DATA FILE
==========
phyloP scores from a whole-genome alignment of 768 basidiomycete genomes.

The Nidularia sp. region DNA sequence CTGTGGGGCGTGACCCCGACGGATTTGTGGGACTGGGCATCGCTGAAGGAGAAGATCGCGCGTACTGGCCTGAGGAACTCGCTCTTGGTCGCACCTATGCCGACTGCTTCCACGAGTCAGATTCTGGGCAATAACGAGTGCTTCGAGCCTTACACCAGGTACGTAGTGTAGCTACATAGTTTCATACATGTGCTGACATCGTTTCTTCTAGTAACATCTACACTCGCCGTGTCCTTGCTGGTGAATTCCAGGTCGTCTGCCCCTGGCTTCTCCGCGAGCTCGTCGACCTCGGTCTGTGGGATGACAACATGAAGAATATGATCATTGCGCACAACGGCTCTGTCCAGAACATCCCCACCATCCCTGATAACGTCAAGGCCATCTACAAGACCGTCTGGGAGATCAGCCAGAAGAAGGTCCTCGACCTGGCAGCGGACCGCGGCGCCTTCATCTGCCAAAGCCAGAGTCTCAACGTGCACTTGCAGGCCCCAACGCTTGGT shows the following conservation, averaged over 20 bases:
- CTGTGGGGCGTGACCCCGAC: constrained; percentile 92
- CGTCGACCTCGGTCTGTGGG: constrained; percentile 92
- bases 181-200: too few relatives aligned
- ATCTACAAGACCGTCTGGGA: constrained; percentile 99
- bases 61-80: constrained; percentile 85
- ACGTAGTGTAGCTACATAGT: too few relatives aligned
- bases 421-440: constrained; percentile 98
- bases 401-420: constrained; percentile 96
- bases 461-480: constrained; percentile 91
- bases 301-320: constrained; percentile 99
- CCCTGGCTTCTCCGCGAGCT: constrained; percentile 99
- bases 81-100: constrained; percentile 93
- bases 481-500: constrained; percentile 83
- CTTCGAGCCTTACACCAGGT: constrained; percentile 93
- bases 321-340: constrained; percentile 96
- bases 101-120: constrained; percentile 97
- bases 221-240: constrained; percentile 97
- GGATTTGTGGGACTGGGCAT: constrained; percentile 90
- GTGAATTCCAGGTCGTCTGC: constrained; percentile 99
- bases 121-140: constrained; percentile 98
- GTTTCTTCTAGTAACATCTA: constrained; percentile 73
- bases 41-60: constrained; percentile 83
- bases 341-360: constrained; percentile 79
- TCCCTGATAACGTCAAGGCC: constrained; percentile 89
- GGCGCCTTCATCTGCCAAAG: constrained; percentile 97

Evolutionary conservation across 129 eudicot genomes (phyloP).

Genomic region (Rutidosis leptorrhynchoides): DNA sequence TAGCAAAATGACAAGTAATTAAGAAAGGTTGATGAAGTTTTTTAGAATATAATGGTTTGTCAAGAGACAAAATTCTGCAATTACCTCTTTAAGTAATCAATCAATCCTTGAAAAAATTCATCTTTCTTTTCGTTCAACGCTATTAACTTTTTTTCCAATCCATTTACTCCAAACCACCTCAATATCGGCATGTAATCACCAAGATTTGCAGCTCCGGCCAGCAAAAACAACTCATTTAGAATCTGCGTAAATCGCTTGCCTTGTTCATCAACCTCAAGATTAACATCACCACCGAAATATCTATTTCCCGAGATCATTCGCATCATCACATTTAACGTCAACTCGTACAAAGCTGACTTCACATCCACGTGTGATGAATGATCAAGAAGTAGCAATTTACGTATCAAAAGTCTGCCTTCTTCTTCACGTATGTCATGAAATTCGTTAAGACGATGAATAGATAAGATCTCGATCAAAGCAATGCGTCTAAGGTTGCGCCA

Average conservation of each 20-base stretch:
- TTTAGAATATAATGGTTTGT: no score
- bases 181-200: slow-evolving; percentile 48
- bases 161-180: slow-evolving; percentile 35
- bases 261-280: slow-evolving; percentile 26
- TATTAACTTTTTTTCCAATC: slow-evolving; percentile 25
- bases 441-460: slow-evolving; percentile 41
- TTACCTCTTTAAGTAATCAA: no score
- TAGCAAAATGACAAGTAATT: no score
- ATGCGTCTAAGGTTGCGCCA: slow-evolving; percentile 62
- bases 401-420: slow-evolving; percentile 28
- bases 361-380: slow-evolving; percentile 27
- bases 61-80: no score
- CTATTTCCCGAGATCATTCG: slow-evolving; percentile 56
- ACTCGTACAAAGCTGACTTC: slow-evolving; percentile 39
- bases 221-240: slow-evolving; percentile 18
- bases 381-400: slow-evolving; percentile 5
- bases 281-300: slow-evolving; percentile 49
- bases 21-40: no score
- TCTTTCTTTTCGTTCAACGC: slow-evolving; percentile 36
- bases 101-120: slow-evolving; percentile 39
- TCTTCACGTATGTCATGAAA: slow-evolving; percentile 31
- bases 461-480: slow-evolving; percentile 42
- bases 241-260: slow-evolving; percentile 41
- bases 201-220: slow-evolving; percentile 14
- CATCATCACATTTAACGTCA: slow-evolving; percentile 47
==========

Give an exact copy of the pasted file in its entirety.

phyloP scores from a whole-genome alignment of 768 basidiomycete genomes.

The Nidularia sp. region DNA sequence CTGTGGGGCGTGACCCCGACGGATTTGTGGGACTGGGCATCGCTGAAGGAGAAGATCGCGCGTACTGGCCTGAGGAACTCGCTCTTGGTCGCACCTATGCCGACTGCTTCCACGAGTCAGATTCTGGGCAATAACGAGTGCTTCGAGCCTTACACCAGGTACGTAGTGTAGCTACATAGTTTCATACATGTGCTGACATCGTTTCTTCTAGTAACATCTACACTCGCCGTGTCCTTGCTGGTGAATTCCAGGTCGTCTGCCCCTGGCTTCTCCGCGAGCTCGTCGACCTCGGTCTGTGGGATGACAACATGAAGAATATGATCATTGCGCACAACGGCTCTGTCCAGAACATCCCCACCATCCCTGATAACGTCAAGGCCATCTACAAGACCGTCTGGGAGATCAGCCAGAAGAAGGTCCTCGACCTGGCAGCGGACCGCGGCGCCTTCATCTGCCAAAGCCAGAGTCTCAACGTGCACTTGCAGGCCCCAACGCTTGGT shows the following conservation, averaged over 20 bases:
- CTGTGGGGCGTGACCCCGAC: constrained; percentile 92
- CGTCGACCTCGGTCTGTGGG: constrained; percentile 92
- bases 181-200: too few relatives aligned
- ATCTACAAGACCGTCTGGGA: constrained; percentile 99
- bases 61-80: constrained; percentile 85
- ACGTAGTGTAGCTACATAGT: too few relatives aligned
- bases 421-440: constrained; percentile 98
- bases 401-420: constrained; percentile 96
- bases 461-480: constrained; percentile 91
- bases 301-320: constrained; percentile 99
- CCCTGGCTTCTCCGCGAGCT: constrained; percentile 99
- bases 81-100: constrained; percentile 93
- bases 481-500: constrained; percentile 83
- CTTCGAGCCTTACACCAGGT: constrained; percentile 93
- bases 321-340: constrained; percentile 96
- bases 101-120: constrained; percentile 97
- bases 221-240: constrained; percentile 97
- GGATTTGTGGGACTGGGCAT: constrained; percentile 90
- GTGAATTCCAGGTCGTCTGC: constrained; percentile 99
- bases 121-140: constrained; percentile 98
- GTTTCTTCTAGTAACATCTA: constrained; percentile 73
- bases 41-60: constrained; percentile 83
- bases 341-360: constrained; percentile 79
- TCCCTGATAACGTCAAGGCC: constrained; percentile 89
- GGCGCCTTCATCTGCCAAAG: constrained; percentile 97

Evolutionary conservation across 129 eudicot genomes (phyloP).

Genomic region (Rutidosis leptorrhynchoides): DNA sequence TAGCAAAATGACAAGTAATTAAGAAAGGTTGATGAAGTTTTTTAGAATATAATGGTTTGTCAAGAGACAAAATTCTGCAATTACCTCTTTAAGTAATCAATCAATCCTTGAAAAAATTCATCTTTCTTTTCGTTCAACGCTATTAACTTTTTTTCCAATCCATTTACTCCAAACCACCTCAATATCGGCATGTAATCACCAAGATTTGCAGCTCCGGCCAGCAAAAACAACTCATTTAGAATCTGCGTAAATCGCTTGCCTTGTTCATCAACCTCAAGATTAACATCACCACCGAAATATCTATTTCCCGAGATCATTCGCATCATCACATTTAACGTCAACTCGTACAAAGCTGACTTCACATCCACGTGTGATGAATGATCAAGAAGTAGCAATTTACGTATCAAAAGTCTGCCTTCTTCTTCACGTATGTCATGAAATTCGTTAAGACGATGAATAGATAAGATCTCGATCAAAGCAATGCGTCTAAGGTTGCGCCA

Average conservation of each 20-base stretch:
- TTTAGAATATAATGGTTTGT: no score
- bases 181-200: slow-evolving; percentile 48
- bases 161-180: slow-evolving; percentile 35
- bases 261-280: slow-evolving; percentile 26
- TATTAACTTTTTTTCCAATC: slow-evolving; percentile 25
- bases 441-460: slow-evolving; percentile 41
- TTACCTCTTTAAGTAATCAA: no score
- TAGCAAAATGACAAGTAATT: no score
- ATGCGTCTAAGGTTGCGCCA: slow-evolving; percentile 62
- bases 401-420: slow-evolving; percentile 28
- bases 361-380: slow-evolving; percentile 27
- bases 61-80: no score
- CTATTTCCCGAGATCATTCG: slow-evolving; percentile 56
- ACTCGTACAAAGCTGACTTC: slow-evolving; percentile 39
- bases 221-240: slow-evolving; percentile 18
- bases 381-400: slow-evolving; percentile 5
- bases 281-300: slow-evolving; percentile 49
- bases 21-40: no score
- TCTTTCTTTTCGTTCAACGC: slow-evolving; percentile 36
- bases 101-120: slow-evolving; percentile 39
- TCTTCACGTATGTCATGAAA: slow-evolving; percentile 31
- bases 461-480: slow-evolving; percentile 42
- bases 241-260: slow-evolving; percentile 41
- bases 201-220: slow-evolving; percentile 14
- CATCATCACATTTAACGTCA: slow-evolving; percentile 47